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CMR- ‘Convention on the Contract for the International Carriage of Goods by Road’ – fr. ‘Convention Relative au Contrat de Transport International de Marchandises par Route was concluded on May 19th 1956 in Geneva and it defines the rights and obligations of contract parties in road transport. CMR or the international waybill is a transportation contract. Its absence however doesn’t make the contract invalid, nor does it nullify the regulations of CMR convention. Three parties are included in the CMR contract: the sender, carrier and the recipient. More information at: https://treaties.un.org/pages/ViewDetails.aspx?src=TREATY&mtdsg_no=XI-B-11&chapter=11&lang=en
AWB- Air Waybill is issued by the air carrier for every shipment in particular and cannot be issued for the entire aircraft. The content of AWB is regulated by protocol, and IATA (International Air Transport Association) has defined its uniformity.
B/L-Bill of Lading is a certificate that the carrier has received the goods for shipping by sea. This bill of ladding is specific for being a security, meaning that the bearer of the bill is also the owner of the shipment. There are different classifications of the bill of ladding and the group bill is one of them
CIM – International Rail Consignment Note is a certificate with the meaning that the carrier has received the goods for shipping by rail. The original accompanies the shipment and the forwarder gets the verified copy. It can be issued for the whole train and every wagon has a separate note. More information at: http://www.cit-rail.org/en/rail-transport-law/cotif/
include 11 parities or legally regulated and clearly defined rules about key points in logistics process. Parities define the obligations of the seller and the buyer regarding the costs, risks and insurance of goods, and four parities are regarding the sea freight transport in particular. Parities are obligatory if they are contracted, but the transport can be realized by an internal contract without defining them. However in practice the parities are used most of the times because they clearly and precisely define the obligations within shipment and delivery, organizisation and realization of logistics processes, providing of necessary documentation, import/export customs, goods insurance and the division of costs and risks. More information at: : http://www.undp.org/content/dam/undp/documents/procurement/documents/UNDP-Shipping-Guide.pdf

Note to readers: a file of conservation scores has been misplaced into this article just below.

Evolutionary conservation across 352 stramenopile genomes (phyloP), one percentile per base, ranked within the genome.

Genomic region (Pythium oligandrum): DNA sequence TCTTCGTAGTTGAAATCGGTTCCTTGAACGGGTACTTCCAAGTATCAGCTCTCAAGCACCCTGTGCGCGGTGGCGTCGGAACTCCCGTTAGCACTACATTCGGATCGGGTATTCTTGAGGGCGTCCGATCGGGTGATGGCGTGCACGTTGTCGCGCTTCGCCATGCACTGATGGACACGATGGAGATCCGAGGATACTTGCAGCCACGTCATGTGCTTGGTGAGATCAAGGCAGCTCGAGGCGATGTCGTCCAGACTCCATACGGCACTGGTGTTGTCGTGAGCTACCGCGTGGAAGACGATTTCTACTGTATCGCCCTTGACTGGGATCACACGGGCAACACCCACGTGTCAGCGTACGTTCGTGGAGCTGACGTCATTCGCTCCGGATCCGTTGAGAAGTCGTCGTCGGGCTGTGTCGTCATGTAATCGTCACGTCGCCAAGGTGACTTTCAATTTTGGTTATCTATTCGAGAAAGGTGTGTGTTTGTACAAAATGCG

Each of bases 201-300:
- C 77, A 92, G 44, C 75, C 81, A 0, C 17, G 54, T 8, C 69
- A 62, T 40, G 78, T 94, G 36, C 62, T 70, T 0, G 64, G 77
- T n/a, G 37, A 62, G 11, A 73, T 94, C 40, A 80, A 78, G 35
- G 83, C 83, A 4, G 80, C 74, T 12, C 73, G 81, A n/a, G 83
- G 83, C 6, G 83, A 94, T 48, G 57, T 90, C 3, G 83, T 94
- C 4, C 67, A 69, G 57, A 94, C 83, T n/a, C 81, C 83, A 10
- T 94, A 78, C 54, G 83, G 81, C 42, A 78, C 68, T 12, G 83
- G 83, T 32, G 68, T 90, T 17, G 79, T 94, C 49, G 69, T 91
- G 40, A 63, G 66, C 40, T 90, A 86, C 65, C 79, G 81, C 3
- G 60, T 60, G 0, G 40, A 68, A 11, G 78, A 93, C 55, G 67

convention (fr. Transport International par la Rout) regulates the transit flows of the signed countries and applies to road transport. TIR enables the simplification of the customs procedures in the transit countries.TIR enables import/export customs to apply only to the home countries of export/import in the transit countries aresimplified. This way the transit flows are faster. Carriers that meet the demands of IRU (International Road Union) can apply for TIR carnet in Serbian Chamber of Commerce, and the carnet must be handed in after the transport is finished. More information at: https://www.iru.org/en_iru_tirconvention
TIR-EPD (Electronic Pre-Declaration) – An application for data entry and sending, regarding TIR carnet to the New Computerized Transit System (NCTS).
ATA – carnet is a customs document defined by ATA and Istanbul convention. ATA carnet enables temporary import and export after a defined period without paying of the import duties http://www.wcoomd.org/en/topics/facilitation/instrument-and-tools/conventions/pf_ata_system_conven.aspx
European Agreement concerning the international carriage of Dangerous goods by Road is an agreement which defines the technology of transport of dangerous goods, as well as packaging and marking of the goods and vehicles. Dangerous goods are divided in 9 groups in the agreement and each of the groups is specific in requirements for transport realization. River transport of dangerous goods is defined by ADN – The European Agreement concerning the International Carriage of Dangerous Goods by Inland Waterways. For more information: http://www.unece.org/trans/danger/publi/adr/adr2013/13contentse.html
Agreement on the International Carriage of Perishable Foodstuffs and on the Special Equipment to be Used for such Carriage defines the groups of perishable goods, terms of transport, and the vehicles and equipment necessary for transport. In order to be able to transport the perishable goods the vehicle must be ATP certified by guaranteeing the thermal insulating chamber with the cooling unit is triple-tested and the results of at least two tests match. The technology of perishable goods transport is complicated mainly because of the compatible groups of foods that appear. For more information: http://www.unece.org/trans/main/wp11/atp.html
European Agreement concerning the Work of Crews of Vehicles Engaged in International Road Transport defines the allowed duration of driving and mandatory duration of crew resting time. More information at: http://www.unece.org/trans/main/sc1/sc1aetr.html
Certificate of origin of goods
a document of great importance for the importers because it can reduce the cost of duties. EUR 1 is a certificate issued on buyer’s request and enables the duty-free import of EUR 1 defined goods. CT2 is a document for duty-free import from Russian Federation. Form A is a certificate of domestic origin of goods (Serbia).
T1 and T2
Transit documents within EU are T1 and T2. T1 document regards the goods not originating from EU, while T2 document is used for internal transport EU – for the goods originating from EU. More information: http://ec.europa.eu/taxation_customs/business/customs-procedures/what-is-customs-transit/common-union-transit_en